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American society has an overwhelming preoccupation with physical attractiveness.

Magazines depict images of thin women and muscular men. Infomercials make promises of miraculous diets. Advertisements suggest tips for getting through the holidays without weight gain.

And the health and food industry moralizes food choices by touting the benefits of certain foods while demonizing others.

Our notions of beauty have become a kind of unachievable horizon. While established cultural messages reinforce peoples’ insecurity about their own weight, body size, and shape, weight is promoted as the primary indicator of health status. People turn to destructive measures to control their weight in the name of health.

And the idea that health is directly dependent on body weight fosters a culture of judgment.

As a result, individuals and their communities suffer, and the unfair, chimerical standard that we have for ourselves and other individuals tends to stifle any meaningful attempt to actually “be healthy.”

We as a society often scapegoat others and make a mockery of people who do not fit the “body ideal.” Yet we engage in these artificial jibes at the expense of putting more time, effort and thought into the real health of the individual and community at large.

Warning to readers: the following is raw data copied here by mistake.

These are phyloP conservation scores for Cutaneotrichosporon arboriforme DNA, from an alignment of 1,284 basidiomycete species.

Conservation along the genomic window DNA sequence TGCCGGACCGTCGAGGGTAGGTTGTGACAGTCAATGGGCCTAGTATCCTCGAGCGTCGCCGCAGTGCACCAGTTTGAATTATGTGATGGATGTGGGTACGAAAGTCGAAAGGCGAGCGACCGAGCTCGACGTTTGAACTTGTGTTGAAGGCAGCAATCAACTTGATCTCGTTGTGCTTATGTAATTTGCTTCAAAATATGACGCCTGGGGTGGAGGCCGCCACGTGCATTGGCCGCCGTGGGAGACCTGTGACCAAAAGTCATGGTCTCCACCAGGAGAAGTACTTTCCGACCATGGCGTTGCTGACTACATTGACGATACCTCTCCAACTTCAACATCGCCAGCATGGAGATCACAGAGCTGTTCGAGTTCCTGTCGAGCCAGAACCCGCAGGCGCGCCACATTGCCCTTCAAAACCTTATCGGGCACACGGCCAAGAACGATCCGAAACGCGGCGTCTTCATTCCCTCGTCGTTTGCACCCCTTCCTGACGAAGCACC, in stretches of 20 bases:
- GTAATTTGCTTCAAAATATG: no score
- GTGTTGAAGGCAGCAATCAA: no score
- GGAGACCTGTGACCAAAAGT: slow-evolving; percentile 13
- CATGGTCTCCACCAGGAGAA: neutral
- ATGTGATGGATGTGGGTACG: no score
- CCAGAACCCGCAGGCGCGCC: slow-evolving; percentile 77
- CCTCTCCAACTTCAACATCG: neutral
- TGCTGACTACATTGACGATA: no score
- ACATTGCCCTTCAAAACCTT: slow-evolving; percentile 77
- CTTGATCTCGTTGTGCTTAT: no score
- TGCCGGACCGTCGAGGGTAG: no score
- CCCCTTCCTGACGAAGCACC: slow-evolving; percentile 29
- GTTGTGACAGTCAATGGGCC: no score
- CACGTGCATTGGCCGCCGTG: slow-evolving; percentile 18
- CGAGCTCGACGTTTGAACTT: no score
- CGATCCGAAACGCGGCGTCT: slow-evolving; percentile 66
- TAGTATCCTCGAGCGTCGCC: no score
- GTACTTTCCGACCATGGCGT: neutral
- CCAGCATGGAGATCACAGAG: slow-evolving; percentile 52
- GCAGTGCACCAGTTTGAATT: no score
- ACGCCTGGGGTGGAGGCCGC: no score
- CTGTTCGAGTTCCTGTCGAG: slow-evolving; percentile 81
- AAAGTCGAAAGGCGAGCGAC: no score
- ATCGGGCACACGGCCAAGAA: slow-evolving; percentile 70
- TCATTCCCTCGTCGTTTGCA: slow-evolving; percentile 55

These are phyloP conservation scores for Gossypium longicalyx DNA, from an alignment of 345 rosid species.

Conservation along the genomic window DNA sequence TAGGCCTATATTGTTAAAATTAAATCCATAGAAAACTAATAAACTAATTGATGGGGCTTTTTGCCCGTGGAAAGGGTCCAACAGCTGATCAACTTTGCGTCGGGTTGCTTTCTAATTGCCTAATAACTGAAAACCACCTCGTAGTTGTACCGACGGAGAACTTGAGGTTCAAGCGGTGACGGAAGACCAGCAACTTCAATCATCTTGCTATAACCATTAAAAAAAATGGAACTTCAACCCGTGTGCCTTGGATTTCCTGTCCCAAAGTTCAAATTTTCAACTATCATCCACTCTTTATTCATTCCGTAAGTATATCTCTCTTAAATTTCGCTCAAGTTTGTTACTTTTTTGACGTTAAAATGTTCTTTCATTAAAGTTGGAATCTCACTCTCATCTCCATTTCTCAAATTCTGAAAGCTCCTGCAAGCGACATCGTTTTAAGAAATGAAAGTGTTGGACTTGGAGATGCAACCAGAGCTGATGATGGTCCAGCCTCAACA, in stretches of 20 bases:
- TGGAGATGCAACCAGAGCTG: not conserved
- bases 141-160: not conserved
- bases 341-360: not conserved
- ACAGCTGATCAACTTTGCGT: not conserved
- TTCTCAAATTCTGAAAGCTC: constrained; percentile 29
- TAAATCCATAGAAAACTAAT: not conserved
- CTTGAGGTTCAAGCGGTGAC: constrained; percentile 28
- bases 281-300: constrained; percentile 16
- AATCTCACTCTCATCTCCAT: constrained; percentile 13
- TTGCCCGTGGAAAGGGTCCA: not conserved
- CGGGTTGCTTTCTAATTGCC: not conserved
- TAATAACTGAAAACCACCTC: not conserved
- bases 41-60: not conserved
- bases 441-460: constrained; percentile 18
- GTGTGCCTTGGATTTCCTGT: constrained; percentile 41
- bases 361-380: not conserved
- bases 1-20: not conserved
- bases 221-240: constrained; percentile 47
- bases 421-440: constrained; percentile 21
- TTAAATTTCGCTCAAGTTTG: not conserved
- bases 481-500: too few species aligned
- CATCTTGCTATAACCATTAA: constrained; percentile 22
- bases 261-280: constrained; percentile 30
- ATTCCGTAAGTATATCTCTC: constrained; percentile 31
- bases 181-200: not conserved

The practice of internalizing negative messages about body size and type is culturally pervasive, and the attainability of the perfect body remains ever elusive.

Based on the American College Health Association’s National College Health Assessment that is administered every two years at the University of Colorado, students indicate that they engage in behaviors that point to an overall body dissatisfaction.

From 6 to 8 p.m. Wednesday in Old Main, CU’s Community Health is hosting Love Your Body Day, an event that will bring attention to the issue of body dissatisfaction and cultural notions of beauty. We are also hoping to create a conversation about the different ways that individuals and their communities can advocate for new, more accepting models of health and well being.

The following ideas and practices are a few ways in which we can all begin to approach health in a new way.

1. Practice self-acceptance. Acceptance is an active process of self-affirmation rather than a passive resignation to an unhappy fate. Be mindful of negative body thoughts. Acknowledge these thoughts when they come up and then try to let them go.

2. Engage in activities that are enjoyable and rejuvenating. This means being active because you want to and not to lose weight or change your body shape.

3. Learn about and listen to your body’s hunger and satiety cues. Eat when you’re hungry and stop when you’re satisfied. Eat foods that make your body feel good and nourished.

4. Appreciate your body’s capabilities and characteristics that are unique about you. Try to focus on the things that your body allows you to do (my thighs carried me up Chautauqua, my sense of humor).

5. Celebrate size diversity. People come in a variety of shapes and sizes. There is no one ideal body size, shape, or weight that every individual should strive to achieve.

By disentangling ourselves from the messages and assumptions we receive about health and beauty we can finally begin to reevaluate our notions of what health really means.

Anne Schuster and Melissa Rizzuto are both professional coordinators of Community Health, a division of the University of Colorado’s Wardenburg Health Center.